The Psychologizing of Modernity: Art, Architecture and History

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Cambridge University Press, Dec 28, 1999 - Art - 340 pages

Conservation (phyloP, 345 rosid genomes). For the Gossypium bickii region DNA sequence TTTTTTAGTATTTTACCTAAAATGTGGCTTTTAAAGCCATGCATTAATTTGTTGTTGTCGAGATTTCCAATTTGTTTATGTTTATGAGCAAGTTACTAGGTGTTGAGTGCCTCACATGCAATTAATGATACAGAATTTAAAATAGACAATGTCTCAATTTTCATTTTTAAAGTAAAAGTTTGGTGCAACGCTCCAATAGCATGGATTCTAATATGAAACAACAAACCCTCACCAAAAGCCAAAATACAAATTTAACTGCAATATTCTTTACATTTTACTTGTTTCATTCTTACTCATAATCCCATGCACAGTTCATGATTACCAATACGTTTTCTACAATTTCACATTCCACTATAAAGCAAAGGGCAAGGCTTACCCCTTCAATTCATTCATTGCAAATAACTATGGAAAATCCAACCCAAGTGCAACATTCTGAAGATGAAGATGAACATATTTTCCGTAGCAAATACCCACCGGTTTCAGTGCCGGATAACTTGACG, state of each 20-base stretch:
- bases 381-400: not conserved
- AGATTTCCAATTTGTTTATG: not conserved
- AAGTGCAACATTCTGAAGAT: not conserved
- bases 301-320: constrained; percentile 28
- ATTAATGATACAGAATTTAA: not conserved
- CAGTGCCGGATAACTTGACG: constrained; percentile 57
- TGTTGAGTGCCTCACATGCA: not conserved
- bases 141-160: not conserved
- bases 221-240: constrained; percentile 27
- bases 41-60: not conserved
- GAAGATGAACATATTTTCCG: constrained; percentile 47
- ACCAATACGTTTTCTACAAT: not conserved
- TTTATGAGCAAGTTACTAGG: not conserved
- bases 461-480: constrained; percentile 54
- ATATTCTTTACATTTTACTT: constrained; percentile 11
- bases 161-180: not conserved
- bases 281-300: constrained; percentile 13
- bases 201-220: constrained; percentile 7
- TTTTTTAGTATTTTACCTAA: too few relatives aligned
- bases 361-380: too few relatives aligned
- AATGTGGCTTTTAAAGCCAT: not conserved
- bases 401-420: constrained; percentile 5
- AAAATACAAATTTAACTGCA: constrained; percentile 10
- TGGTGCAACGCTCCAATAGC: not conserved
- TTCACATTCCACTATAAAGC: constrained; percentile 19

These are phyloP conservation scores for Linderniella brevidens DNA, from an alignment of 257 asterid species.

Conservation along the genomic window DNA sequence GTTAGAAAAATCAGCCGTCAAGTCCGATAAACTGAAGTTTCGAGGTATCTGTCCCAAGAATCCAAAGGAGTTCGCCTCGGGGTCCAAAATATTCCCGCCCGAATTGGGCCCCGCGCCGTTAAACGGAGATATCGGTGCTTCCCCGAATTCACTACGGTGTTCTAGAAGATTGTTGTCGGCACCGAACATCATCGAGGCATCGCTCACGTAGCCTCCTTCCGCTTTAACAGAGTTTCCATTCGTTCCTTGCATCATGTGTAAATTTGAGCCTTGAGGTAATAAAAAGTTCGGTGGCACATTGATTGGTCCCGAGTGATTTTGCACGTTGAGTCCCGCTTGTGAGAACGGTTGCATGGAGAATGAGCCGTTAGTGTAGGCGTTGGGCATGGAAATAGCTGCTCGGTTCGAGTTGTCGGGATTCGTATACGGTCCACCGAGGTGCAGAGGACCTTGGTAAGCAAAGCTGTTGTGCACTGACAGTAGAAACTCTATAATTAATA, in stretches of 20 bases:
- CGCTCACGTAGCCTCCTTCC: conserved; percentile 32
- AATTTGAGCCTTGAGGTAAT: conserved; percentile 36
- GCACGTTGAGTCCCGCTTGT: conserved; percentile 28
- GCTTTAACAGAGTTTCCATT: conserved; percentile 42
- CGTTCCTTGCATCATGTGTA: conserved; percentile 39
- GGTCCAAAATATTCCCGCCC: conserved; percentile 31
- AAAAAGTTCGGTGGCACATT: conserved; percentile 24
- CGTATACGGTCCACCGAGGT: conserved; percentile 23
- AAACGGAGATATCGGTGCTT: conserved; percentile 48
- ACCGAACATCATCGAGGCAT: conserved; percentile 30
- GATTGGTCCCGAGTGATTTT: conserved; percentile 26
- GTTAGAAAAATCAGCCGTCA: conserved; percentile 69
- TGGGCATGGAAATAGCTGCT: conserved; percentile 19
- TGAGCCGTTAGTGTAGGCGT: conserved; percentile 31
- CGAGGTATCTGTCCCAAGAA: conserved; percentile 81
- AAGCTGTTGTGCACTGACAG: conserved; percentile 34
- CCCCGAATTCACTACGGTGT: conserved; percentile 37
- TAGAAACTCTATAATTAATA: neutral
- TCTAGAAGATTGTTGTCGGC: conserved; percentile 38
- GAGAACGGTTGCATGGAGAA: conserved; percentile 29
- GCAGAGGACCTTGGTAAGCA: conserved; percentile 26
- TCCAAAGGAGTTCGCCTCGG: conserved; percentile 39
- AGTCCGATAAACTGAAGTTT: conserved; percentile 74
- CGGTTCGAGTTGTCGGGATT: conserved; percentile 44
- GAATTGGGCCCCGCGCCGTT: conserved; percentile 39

In The Psychologizing of Modernity, Mark Jarzombek examines the impact of psychology on twentieth-century aesthetics. Analyzing the interface among psychology, art history and avant-gardist practices, he also reflects on the longevity of the myth of aesthetic individuality as it infiltrated not only avant-garde art, but also history writing. The principle focus of this study is pre-World War II Germany, where theories of empathy and Entartung emerged; and postwar America, where artists, critics and historians gradually shifted from their reliance on psychology to philosophy, and most recently, to theory.

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